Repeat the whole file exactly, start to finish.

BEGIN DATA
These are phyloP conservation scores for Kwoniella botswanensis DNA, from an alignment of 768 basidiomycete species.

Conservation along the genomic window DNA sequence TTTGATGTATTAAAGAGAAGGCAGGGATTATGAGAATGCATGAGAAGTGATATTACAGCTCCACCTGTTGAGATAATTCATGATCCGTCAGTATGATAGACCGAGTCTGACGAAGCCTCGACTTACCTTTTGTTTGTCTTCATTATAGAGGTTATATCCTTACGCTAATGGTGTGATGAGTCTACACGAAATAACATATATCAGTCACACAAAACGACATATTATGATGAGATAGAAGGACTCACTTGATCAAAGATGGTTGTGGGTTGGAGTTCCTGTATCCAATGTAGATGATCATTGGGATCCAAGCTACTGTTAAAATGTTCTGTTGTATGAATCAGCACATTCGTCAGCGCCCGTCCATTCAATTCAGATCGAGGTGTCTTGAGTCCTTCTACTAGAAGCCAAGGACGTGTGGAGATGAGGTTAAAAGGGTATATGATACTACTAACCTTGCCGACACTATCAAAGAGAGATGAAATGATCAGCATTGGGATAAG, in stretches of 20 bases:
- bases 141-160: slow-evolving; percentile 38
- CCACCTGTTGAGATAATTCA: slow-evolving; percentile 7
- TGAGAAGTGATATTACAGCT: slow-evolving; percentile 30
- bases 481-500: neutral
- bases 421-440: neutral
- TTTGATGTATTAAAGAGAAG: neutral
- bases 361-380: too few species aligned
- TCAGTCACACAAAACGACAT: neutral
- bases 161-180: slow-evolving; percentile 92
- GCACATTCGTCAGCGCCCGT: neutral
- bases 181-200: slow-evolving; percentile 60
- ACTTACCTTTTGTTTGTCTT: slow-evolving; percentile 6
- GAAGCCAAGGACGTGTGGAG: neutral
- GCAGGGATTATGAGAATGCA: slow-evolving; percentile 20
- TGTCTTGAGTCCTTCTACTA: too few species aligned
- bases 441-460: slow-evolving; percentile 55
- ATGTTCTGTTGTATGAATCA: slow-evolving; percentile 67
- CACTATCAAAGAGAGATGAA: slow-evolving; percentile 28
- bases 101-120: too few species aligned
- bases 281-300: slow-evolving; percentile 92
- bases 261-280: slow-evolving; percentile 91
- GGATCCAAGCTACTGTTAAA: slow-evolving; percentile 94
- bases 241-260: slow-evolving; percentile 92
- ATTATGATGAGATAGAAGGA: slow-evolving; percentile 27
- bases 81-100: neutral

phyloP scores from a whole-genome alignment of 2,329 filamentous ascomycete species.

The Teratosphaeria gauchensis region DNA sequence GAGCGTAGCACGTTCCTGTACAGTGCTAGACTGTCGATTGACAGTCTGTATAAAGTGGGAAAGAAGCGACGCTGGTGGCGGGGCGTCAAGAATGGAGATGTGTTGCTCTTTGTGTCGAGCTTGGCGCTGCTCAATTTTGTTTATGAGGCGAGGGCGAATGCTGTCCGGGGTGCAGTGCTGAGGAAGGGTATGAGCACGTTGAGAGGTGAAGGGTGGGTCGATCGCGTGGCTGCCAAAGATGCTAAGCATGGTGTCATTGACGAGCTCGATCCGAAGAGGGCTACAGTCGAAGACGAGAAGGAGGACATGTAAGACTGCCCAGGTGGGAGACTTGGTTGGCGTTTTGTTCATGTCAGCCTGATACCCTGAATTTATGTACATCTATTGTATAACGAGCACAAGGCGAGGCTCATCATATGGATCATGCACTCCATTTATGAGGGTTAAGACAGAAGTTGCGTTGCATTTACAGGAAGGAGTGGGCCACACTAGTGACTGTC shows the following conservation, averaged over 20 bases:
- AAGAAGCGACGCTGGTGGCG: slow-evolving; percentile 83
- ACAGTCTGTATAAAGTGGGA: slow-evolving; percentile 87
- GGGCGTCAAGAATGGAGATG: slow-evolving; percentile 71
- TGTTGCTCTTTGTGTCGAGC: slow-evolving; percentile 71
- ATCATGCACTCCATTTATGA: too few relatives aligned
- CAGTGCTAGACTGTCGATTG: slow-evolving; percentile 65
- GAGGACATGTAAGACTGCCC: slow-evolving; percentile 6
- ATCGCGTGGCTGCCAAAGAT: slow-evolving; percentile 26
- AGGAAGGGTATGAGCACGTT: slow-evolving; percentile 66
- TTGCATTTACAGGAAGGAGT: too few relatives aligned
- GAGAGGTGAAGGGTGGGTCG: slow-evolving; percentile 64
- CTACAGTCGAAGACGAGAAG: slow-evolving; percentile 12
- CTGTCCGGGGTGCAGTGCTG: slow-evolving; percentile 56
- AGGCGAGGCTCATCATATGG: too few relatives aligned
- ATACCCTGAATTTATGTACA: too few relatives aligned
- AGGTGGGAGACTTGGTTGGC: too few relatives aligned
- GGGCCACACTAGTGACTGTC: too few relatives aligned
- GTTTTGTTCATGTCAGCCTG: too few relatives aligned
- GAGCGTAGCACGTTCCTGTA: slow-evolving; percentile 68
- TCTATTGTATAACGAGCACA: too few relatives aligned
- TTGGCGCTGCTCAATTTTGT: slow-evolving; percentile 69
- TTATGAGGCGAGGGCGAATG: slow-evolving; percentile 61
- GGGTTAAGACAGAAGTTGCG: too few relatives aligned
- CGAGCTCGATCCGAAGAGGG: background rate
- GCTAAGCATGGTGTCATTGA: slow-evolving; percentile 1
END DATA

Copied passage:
These are phyloP conservation scores for Kwoniella botswanensis DNA, from an alignment of 768 basidiomycete species.

Conservation along the genomic window DNA sequence TTTGATGTATTAAAGAGAAGGCAGGGATTATGAGAATGCATGAGAAGTGATATTACAGCTCCACCTGTTGAGATAATTCATGATCCGTCAGTATGATAGACCGAGTCTGACGAAGCCTCGACTTACCTTTTGTTTGTCTTCATTATAGAGGTTATATCCTTACGCTAATGGTGTGATGAGTCTACACGAAATAACATATATCAGTCACACAAAACGACATATTATGATGAGATAGAAGGACTCACTTGATCAAAGATGGTTGTGGGTTGGAGTTCCTGTATCCAATGTAGATGATCATTGGGATCCAAGCTACTGTTAAAATGTTCTGTTGTATGAATCAGCACATTCGTCAGCGCCCGTCCATTCAATTCAGATCGAGGTGTCTTGAGTCCTTCTACTAGAAGCCAAGGACGTGTGGAGATGAGGTTAAAAGGGTATATGATACTACTAACCTTGCCGACACTATCAAAGAGAGATGAAATGATCAGCATTGGGATAAG, in stretches of 20 bases:
- bases 141-160: slow-evolving; percentile 38
- CCACCTGTTGAGATAATTCA: slow-evolving; percentile 7
- TGAGAAGTGATATTACAGCT: slow-evolving; percentile 30
- bases 481-500: neutral
- bases 421-440: neutral
- TTTGATGTATTAAAGAGAAG: neutral
- bases 361-380: too few species aligned
- TCAGTCACACAAAACGACAT: neutral
- bases 161-180: slow-evolving; percentile 92
- GCACATTCGTCAGCGCCCGT: neutral
- bases 181-200: slow-evolving; percentile 60
- ACTTACCTTTTGTTTGTCTT: slow-evolving; percentile 6
- GAAGCCAAGGACGTGTGGAG: neutral
- GCAGGGATTATGAGAATGCA: slow-evolving; percentile 20
- TGTCTTGAGTCCTTCTACTA: too few species aligned
- bases 441-460: slow-evolving; percentile 55
- ATGTTCTGTTGTATGAATCA: slow-evolving; percentile 67
- CACTATCAAAGAGAGATGAA: slow-evolving; percentile 28
- bases 101-120: too few species aligned
- bases 281-300: slow-evolving; percentile 92
- bases 261-280: slow-evolving; percentile 91
- GGATCCAAGCTACTGTTAAA: slow-evolving; percentile 94
- bases 241-260: slow-evolving; percentile 92
- ATTATGATGAGATAGAAGGA: slow-evolving; percentile 27
- bases 81-100: neutral

phyloP scores from a whole-genome alignment of 2,329 filamentous ascomycete species.

The Teratosphaeria gauchensis region DNA sequence GAGCGTAGCACGTTCCTGTACAGTGCTAGACTGTCGATTGACAGTCTGTATAAAGTGGGAAAGAAGCGACGCTGGTGGCGGGGCGTCAAGAATGGAGATGTGTTGCTCTTTGTGTCGAGCTTGGCGCTGCTCAATTTTGTTTATGAGGCGAGGGCGAATGCTGTCCGGGGTGCAGTGCTGAGGAAGGGTATGAGCACGTTGAGAGGTGAAGGGTGGGTCGATCGCGTGGCTGCCAAAGATGCTAAGCATGGTGTCATTGACGAGCTCGATCCGAAGAGGGCTACAGTCGAAGACGAGAAGGAGGACATGTAAGACTGCCCAGGTGGGAGACTTGGTTGGCGTTTTGTTCATGTCAGCCTGATACCCTGAATTTATGTACATCTATTGTATAACGAGCACAAGGCGAGGCTCATCATATGGATCATGCACTCCATTTATGAGGGTTAAGACAGAAGTTGCGTTGCATTTACAGGAAGGAGTGGGCCACACTAGTGACTGTC shows the following conservation, averaged over 20 bases:
- AAGAAGCGACGCTGGTGGCG: slow-evolving; percentile 83
- ACAGTCTGTATAAAGTGGGA: slow-evolving; percentile 87
- GGGCGTCAAGAATGGAGATG: slow-evolving; percentile 71
- TGTTGCTCTTTGTGTCGAGC: slow-evolving; percentile 71
- ATCATGCACTCCATTTATGA: too few relatives aligned
- CAGTGCTAGACTGTCGATTG: slow-evolving; percentile 65
- GAGGACATGTAAGACTGCCC: slow-evolving; percentile 6
- ATCGCGTGGCTGCCAAAGAT: slow-evolving; percentile 26
- AGGAAGGGTATGAGCACGTT: slow-evolving; percentile 66
- TTGCATTTACAGGAAGGAGT: too few relatives aligned
- GAGAGGTGAAGGGTGGGTCG: slow-evolving; percentile 64
- CTACAGTCGAAGACGAGAAG: slow-evolving; percentile 12
- CTGTCCGGGGTGCAGTGCTG: slow-evolving; percentile 56
- AGGCGAGGCTCATCATATGG: too few relatives aligned
- ATACCCTGAATTTATGTACA: too few relatives aligned
- AGGTGGGAGACTTGGTTGGC: too few relatives aligned
- GGGCCACACTAGTGACTGTC: too few relatives aligned
- GTTTTGTTCATGTCAGCCTG: too few relatives aligned
- GAGCGTAGCACGTTCCTGTA: slow-evolving; percentile 68
- TCTATTGTATAACGAGCACA: too few relatives aligned
- TTGGCGCTGCTCAATTTTGT: slow-evolving; percentile 69
- TTATGAGGCGAGGGCGAATG: slow-evolving; percentile 61
- GGGTTAAGACAGAAGTTGCG: too few relatives aligned
- CGAGCTCGATCCGAAGAGGG: background rate
- GCTAAGCATGGTGTCATTGA: slow-evolving; percentile 1